Coming from opposite ends of the globe – Mistretta from Buffalo, New York, and Palat, from Chennai, India – the two researchers experienced very similar situations when someone close to them was diagnosed with and treated for cancer: “Whether it’s you or someone you care about, it will change your world,” Brandon Mistretta says, thinking about his college roommate who had been diagnosed with cancer years before. “Having seen someone I care about go through cancer treatment, and the hardships he faced while doing it, I know how important it is to have better therapy options out there.”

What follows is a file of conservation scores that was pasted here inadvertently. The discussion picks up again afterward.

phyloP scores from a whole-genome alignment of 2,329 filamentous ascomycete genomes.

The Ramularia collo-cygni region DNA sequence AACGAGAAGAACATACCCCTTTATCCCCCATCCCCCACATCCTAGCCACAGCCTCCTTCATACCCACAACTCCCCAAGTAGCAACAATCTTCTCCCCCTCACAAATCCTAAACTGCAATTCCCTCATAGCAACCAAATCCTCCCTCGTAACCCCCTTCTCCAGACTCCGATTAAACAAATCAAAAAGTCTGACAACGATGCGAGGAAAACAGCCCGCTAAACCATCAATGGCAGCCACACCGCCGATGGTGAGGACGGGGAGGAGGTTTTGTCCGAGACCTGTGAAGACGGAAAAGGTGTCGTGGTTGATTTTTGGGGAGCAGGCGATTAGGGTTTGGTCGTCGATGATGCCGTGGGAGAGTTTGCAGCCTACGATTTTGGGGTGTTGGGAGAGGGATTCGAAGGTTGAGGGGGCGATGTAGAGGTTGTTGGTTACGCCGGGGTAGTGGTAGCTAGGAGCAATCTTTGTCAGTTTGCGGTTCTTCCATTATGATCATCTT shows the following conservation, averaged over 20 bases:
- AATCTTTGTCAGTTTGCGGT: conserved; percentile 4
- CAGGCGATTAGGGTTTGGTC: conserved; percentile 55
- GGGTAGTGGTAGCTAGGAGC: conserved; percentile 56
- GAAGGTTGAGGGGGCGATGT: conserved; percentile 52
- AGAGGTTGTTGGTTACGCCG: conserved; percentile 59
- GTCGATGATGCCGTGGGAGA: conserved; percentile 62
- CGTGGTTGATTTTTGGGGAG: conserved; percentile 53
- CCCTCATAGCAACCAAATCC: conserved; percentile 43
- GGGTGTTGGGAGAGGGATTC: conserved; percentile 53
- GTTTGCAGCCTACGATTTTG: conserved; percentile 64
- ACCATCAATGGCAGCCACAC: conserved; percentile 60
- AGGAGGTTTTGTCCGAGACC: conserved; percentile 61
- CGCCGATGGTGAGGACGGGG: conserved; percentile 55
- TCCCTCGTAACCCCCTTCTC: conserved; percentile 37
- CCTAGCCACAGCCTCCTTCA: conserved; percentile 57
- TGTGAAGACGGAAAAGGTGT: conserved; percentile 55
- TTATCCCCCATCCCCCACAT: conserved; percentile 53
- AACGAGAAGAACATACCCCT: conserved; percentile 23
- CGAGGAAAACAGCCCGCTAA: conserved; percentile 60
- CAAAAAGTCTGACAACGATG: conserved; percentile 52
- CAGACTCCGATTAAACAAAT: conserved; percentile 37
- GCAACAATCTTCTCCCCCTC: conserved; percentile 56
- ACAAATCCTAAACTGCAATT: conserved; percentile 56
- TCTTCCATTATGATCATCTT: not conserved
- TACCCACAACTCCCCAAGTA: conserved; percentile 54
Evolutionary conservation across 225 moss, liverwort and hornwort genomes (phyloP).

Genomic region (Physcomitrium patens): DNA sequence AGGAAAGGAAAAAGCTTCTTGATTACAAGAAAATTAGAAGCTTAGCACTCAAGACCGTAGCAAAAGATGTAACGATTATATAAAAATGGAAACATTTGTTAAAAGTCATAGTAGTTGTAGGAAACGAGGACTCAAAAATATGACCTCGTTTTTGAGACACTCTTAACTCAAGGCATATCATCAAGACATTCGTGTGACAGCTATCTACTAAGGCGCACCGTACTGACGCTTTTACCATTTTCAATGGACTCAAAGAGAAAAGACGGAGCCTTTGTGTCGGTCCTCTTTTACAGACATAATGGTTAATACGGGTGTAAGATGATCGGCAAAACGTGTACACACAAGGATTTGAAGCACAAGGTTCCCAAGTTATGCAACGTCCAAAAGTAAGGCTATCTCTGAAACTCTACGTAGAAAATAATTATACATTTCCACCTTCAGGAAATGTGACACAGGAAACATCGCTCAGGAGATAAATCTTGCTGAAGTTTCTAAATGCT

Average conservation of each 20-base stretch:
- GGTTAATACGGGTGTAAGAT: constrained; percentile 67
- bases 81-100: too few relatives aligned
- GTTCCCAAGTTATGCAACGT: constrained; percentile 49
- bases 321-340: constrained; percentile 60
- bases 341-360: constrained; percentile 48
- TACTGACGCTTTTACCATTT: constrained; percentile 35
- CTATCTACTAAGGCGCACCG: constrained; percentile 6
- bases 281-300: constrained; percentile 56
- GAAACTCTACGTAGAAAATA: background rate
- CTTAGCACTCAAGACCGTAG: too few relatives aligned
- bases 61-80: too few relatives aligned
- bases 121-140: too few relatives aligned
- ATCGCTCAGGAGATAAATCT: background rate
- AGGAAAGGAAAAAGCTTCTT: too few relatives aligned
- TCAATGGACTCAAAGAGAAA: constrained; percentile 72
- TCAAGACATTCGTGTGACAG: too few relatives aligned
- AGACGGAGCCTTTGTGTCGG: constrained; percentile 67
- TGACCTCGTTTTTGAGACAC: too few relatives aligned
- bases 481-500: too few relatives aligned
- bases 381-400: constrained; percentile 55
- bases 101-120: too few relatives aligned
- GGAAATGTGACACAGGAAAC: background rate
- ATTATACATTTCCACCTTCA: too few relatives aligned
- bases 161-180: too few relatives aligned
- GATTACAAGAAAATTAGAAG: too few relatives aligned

That’s why both he and Palat joined the laboratory of Preethi Gunaratne, Ph.D., a researcher who worked directly on the National Cancer Institute’s Human Cancer Genome Atlas.
“Most cancer therapy approaches look at the tumor, not the microenvironment it grows in,” explains Palat. “By targeting the microenvironment, we have the opportunity to come up with therapies that can maybe even prevent cancer from occurring in the first place.”